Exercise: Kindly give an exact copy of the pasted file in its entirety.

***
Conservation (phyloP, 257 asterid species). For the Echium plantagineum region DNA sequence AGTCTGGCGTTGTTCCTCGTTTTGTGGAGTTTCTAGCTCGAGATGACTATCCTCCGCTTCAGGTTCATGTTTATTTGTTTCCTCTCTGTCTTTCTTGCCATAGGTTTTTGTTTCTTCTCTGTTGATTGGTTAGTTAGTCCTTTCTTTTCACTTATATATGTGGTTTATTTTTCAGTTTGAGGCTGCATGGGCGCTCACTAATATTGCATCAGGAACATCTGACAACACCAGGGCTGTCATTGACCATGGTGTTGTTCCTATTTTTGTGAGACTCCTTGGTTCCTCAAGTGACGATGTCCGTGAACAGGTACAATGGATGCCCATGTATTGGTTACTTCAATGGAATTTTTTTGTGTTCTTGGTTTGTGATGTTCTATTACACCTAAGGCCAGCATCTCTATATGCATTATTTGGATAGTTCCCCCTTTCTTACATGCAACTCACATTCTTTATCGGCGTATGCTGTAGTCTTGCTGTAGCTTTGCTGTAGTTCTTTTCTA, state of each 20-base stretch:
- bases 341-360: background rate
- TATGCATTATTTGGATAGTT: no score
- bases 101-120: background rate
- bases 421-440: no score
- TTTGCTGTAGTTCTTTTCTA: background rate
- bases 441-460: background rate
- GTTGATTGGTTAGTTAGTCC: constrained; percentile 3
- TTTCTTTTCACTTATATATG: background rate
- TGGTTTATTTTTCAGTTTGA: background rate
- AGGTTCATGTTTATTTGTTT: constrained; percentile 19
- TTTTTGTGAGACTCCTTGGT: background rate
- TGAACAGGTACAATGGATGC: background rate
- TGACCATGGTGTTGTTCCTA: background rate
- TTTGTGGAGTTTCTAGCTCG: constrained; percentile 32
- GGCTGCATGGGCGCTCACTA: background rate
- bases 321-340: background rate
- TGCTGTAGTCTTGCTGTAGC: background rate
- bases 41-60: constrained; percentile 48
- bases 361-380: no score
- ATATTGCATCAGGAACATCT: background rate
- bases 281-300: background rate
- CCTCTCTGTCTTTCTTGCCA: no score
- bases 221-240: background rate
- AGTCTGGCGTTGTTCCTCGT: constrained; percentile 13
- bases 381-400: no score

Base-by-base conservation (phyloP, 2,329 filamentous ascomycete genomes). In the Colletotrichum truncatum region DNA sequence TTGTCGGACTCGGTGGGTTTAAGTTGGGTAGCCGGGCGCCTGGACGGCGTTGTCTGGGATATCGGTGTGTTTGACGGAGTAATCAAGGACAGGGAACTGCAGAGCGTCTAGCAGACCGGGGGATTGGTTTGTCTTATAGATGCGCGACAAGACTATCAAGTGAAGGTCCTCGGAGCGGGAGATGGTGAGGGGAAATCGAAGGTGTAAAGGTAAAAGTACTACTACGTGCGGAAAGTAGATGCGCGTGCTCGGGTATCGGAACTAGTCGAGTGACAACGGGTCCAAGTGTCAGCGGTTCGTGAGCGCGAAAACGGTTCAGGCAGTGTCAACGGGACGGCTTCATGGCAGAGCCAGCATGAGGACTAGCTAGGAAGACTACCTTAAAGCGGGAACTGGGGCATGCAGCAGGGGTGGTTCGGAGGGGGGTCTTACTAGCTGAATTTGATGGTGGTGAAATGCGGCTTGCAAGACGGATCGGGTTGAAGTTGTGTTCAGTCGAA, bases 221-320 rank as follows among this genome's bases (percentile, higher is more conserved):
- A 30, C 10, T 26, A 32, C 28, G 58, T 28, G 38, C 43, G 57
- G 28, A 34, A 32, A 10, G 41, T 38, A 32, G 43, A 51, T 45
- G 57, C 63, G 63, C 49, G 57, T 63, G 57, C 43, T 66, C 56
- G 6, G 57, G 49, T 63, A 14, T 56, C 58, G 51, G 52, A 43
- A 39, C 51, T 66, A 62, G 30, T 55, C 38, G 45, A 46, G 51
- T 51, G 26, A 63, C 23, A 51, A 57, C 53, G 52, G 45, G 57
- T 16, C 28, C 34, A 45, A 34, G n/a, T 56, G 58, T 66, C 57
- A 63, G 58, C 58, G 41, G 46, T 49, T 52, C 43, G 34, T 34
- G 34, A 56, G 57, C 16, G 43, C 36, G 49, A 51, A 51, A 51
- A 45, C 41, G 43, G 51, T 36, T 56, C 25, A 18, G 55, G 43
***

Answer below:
Conservation (phyloP, 257 asterid species). For the Echium plantagineum region DNA sequence AGTCTGGCGTTGTTCCTCGTTTTGTGGAGTTTCTAGCTCGAGATGACTATCCTCCGCTTCAGGTTCATGTTTATTTGTTTCCTCTCTGTCTTTCTTGCCATAGGTTTTTGTTTCTTCTCTGTTGATTGGTTAGTTAGTCCTTTCTTTTCACTTATATATGTGGTTTATTTTTCAGTTTGAGGCTGCATGGGCGCTCACTAATATTGCATCAGGAACATCTGACAACACCAGGGCTGTCATTGACCATGGTGTTGTTCCTATTTTTGTGAGACTCCTTGGTTCCTCAAGTGACGATGTCCGTGAACAGGTACAATGGATGCCCATGTATTGGTTACTTCAATGGAATTTTTTTGTGTTCTTGGTTTGTGATGTTCTATTACACCTAAGGCCAGCATCTCTATATGCATTATTTGGATAGTTCCCCCTTTCTTACATGCAACTCACATTCTTTATCGGCGTATGCTGTAGTCTTGCTGTAGCTTTGCTGTAGTTCTTTTCTA, state of each 20-base stretch:
- bases 341-360: background rate
- TATGCATTATTTGGATAGTT: no score
- bases 101-120: background rate
- bases 421-440: no score
- TTTGCTGTAGTTCTTTTCTA: background rate
- bases 441-460: background rate
- GTTGATTGGTTAGTTAGTCC: constrained; percentile 3
- TTTCTTTTCACTTATATATG: background rate
- TGGTTTATTTTTCAGTTTGA: background rate
- AGGTTCATGTTTATTTGTTT: constrained; percentile 19
- TTTTTGTGAGACTCCTTGGT: background rate
- TGAACAGGTACAATGGATGC: background rate
- TGACCATGGTGTTGTTCCTA: background rate
- TTTGTGGAGTTTCTAGCTCG: constrained; percentile 32
- GGCTGCATGGGCGCTCACTA: background rate
- bases 321-340: background rate
- TGCTGTAGTCTTGCTGTAGC: background rate
- bases 41-60: constrained; percentile 48
- bases 361-380: no score
- ATATTGCATCAGGAACATCT: background rate
- bases 281-300: background rate
- CCTCTCTGTCTTTCTTGCCA: no score
- bases 221-240: background rate
- AGTCTGGCGTTGTTCCTCGT: constrained; percentile 13
- bases 381-400: no score

Base-by-base conservation (phyloP, 2,329 filamentous ascomycete genomes). In the Colletotrichum truncatum region DNA sequence TTGTCGGACTCGGTGGGTTTAAGTTGGGTAGCCGGGCGCCTGGACGGCGTTGTCTGGGATATCGGTGTGTTTGACGGAGTAATCAAGGACAGGGAACTGCAGAGCGTCTAGCAGACCGGGGGATTGGTTTGTCTTATAGATGCGCGACAAGACTATCAAGTGAAGGTCCTCGGAGCGGGAGATGGTGAGGGGAAATCGAAGGTGTAAAGGTAAAAGTACTACTACGTGCGGAAAGTAGATGCGCGTGCTCGGGTATCGGAACTAGTCGAGTGACAACGGGTCCAAGTGTCAGCGGTTCGTGAGCGCGAAAACGGTTCAGGCAGTGTCAACGGGACGGCTTCATGGCAGAGCCAGCATGAGGACTAGCTAGGAAGACTACCTTAAAGCGGGAACTGGGGCATGCAGCAGGGGTGGTTCGGAGGGGGGTCTTACTAGCTGAATTTGATGGTGGTGAAATGCGGCTTGCAAGACGGATCGGGTTGAAGTTGTGTTCAGTCGAA, bases 221-320 rank as follows among this genome's bases (percentile, higher is more conserved):
- A 30, C 10, T 26, A 32, C 28, G 58, T 28, G 38, C 43, G 57
- G 28, A 34, A 32, A 10, G 41, T 38, A 32, G 43, A 51, T 45
- G 57, C 63, G 63, C 49, G 57, T 63, G 57, C 43, T 66, C 56
- G 6, G 57, G 49, T 63, A 14, T 56, C 58, G 51, G 52, A 43
- A 39, C 51, T 66, A 62, G 30, T 55, C 38, G 45, A 46, G 51
- T 51, G 26, A 63, C 23, A 51, A 57, C 53, G 52, G 45, G 57
- T 16, C 28, C 34, A 45, A 34, G n/a, T 56, G 58, T 66, C 57
- A 63, G 58, C 58, G 41, G 46, T 49, T 52, C 43, G 34, T 34
- G 34, A 56, G 57, C 16, G 43, C 36, G 49, A 51, A 51, A 51
- A 45, C 41, G 43, G 51, T 36, T 56, C 25, A 18, G 55, G 43